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December 31st, 2020


As people age, they tend to be more reticent to the adoption of new ideas and beliefs that might displace the ones they already have.  The mind has a fickle stickiness with respect to new ideas.  While young the mind is sticky for anything and everything: as children we don’t know how the world works so almost anything can stick to the young mind.


Meanwhile, the quality of stickiness of the mind in later years seems generally coalesced in power upon the ideas and beliefs already there.  The overall stickiness factor seems equal, just distributed differently over time.  A person in their seventies is far less likely to give up their model airplane hobby whereas a nine year old is switching hobbies with every turn of the head.  Age seems to concentrate the adherence of the mind to what it’s already familiar with.


This general trend of stickiness to concentrate over time is largely responsible for institutional rigidity.  An excellent example is the study of psychedelic compounds.  For decades this area of inquiry has been a taboo topic, one sloughed toward the law and hushed for fear of punitive association.  But why?  It goes to reason that anything that presents even the potential of danger should be highly researched and studied so that we understand exactly what the risks are, and furthermore, what hidden benefits might also lie in such areas.  We follow this logic when it comes to other dangers, whether they be on the level of enemy countries or sports teams - we study to minimize risk and search for leverage.  And yet, the mental model that’s been applied to psychedelics has been one of denial and ignorance.  It’s required the aging out of an entire generation for the topic to finally come back on the table of serious inquiry as spear headed by John Hopkins’ Center for Psychedelic and Consciousness Research.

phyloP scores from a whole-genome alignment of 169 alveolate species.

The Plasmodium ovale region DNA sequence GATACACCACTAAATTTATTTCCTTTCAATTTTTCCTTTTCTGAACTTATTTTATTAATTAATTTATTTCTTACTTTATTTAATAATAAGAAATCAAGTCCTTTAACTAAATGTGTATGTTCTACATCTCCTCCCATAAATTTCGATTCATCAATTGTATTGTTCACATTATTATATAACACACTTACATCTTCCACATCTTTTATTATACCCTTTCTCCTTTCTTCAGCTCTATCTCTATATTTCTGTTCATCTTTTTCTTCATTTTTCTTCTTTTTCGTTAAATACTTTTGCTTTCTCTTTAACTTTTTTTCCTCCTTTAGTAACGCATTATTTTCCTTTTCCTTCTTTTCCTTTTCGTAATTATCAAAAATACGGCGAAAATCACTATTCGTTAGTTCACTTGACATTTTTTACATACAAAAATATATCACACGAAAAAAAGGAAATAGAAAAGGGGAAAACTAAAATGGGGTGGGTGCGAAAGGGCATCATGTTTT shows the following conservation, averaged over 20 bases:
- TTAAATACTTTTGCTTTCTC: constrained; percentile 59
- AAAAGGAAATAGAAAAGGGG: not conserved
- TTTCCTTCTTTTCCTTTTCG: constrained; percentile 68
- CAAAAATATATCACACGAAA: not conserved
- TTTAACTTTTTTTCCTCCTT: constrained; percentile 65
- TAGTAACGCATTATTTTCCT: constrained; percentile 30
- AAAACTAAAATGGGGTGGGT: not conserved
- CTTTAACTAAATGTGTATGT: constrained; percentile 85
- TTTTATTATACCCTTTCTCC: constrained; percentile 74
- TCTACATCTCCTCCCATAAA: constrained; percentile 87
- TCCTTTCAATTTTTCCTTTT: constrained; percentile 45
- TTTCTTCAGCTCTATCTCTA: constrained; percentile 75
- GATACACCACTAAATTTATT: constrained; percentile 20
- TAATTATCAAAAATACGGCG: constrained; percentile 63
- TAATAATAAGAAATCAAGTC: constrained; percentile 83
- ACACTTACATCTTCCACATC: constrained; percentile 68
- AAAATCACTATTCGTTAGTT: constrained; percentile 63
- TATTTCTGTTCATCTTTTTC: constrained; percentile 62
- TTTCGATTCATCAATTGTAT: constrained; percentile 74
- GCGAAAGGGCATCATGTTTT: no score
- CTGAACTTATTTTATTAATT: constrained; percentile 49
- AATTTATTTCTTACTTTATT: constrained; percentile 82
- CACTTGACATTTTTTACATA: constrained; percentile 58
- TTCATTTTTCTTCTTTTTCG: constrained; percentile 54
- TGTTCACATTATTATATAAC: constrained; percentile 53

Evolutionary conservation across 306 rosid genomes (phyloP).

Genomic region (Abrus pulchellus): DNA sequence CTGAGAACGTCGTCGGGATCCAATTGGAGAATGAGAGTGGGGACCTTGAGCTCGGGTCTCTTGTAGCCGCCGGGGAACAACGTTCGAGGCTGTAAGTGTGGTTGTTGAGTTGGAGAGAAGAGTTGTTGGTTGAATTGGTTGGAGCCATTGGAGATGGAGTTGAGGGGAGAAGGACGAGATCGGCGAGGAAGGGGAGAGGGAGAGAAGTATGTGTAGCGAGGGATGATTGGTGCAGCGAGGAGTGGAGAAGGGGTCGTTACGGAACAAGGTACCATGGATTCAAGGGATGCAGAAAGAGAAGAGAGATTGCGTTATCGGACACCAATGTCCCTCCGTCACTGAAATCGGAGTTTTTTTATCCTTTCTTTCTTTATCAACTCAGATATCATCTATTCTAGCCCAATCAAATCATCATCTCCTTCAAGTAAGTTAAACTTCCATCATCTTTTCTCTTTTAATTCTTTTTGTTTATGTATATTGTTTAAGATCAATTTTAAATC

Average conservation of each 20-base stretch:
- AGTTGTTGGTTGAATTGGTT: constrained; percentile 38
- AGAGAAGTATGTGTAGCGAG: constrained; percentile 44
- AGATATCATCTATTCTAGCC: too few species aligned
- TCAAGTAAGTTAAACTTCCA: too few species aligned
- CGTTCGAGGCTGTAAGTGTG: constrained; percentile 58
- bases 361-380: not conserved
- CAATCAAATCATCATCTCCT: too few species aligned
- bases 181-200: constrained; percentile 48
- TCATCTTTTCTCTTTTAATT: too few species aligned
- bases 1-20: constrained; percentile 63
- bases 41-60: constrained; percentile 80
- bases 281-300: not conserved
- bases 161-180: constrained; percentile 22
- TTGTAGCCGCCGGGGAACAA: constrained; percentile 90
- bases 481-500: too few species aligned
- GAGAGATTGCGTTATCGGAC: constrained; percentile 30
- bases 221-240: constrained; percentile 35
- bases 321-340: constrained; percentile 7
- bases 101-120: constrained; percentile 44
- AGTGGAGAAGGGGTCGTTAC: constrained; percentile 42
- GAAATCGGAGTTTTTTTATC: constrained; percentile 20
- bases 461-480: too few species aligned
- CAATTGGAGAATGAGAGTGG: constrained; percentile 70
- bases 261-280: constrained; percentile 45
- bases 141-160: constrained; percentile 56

Younger minds come in that still retain a diversified stickiness and replace the entrenched stickiness of older minds that have yielded the power to steer institutional agenda.  That diversified stickiness allows for shifts in institutional agenda before things solidify again and the need for another generational rotation is required.


This concentration of stickiness in the mind is important in order to get anything done.  It’s similar to attention and focus.  If a mind has maximally diversified stickiness then it gets easily distracted, like children, and it’s absolutely necessarily to drill down into a topic for an undistracted amount of time in order to make progress on it.  But, if the tendency to drill down on a useless topic or to drill down on a good topic in a useless way becomes the norm, then again the generational rotation is required to refresh perspective.


These are, of course, generalities, and when we drill down into specifics, there are crucial exceptions.  The shift around psychedelics is an example ripe with appropriate coincidence.  The shift was super charged, and perhaps initiated when the New York Times bestselling author Michael Pollan -who is most closely associated with writing about food- released a book all about psychedelic compounds.  At the time of publication Pollan was in the ballpark of traditional retirement age - not exactly the sort of person with such esteem you’d expect to drop a serious discussion of such a taboo topic.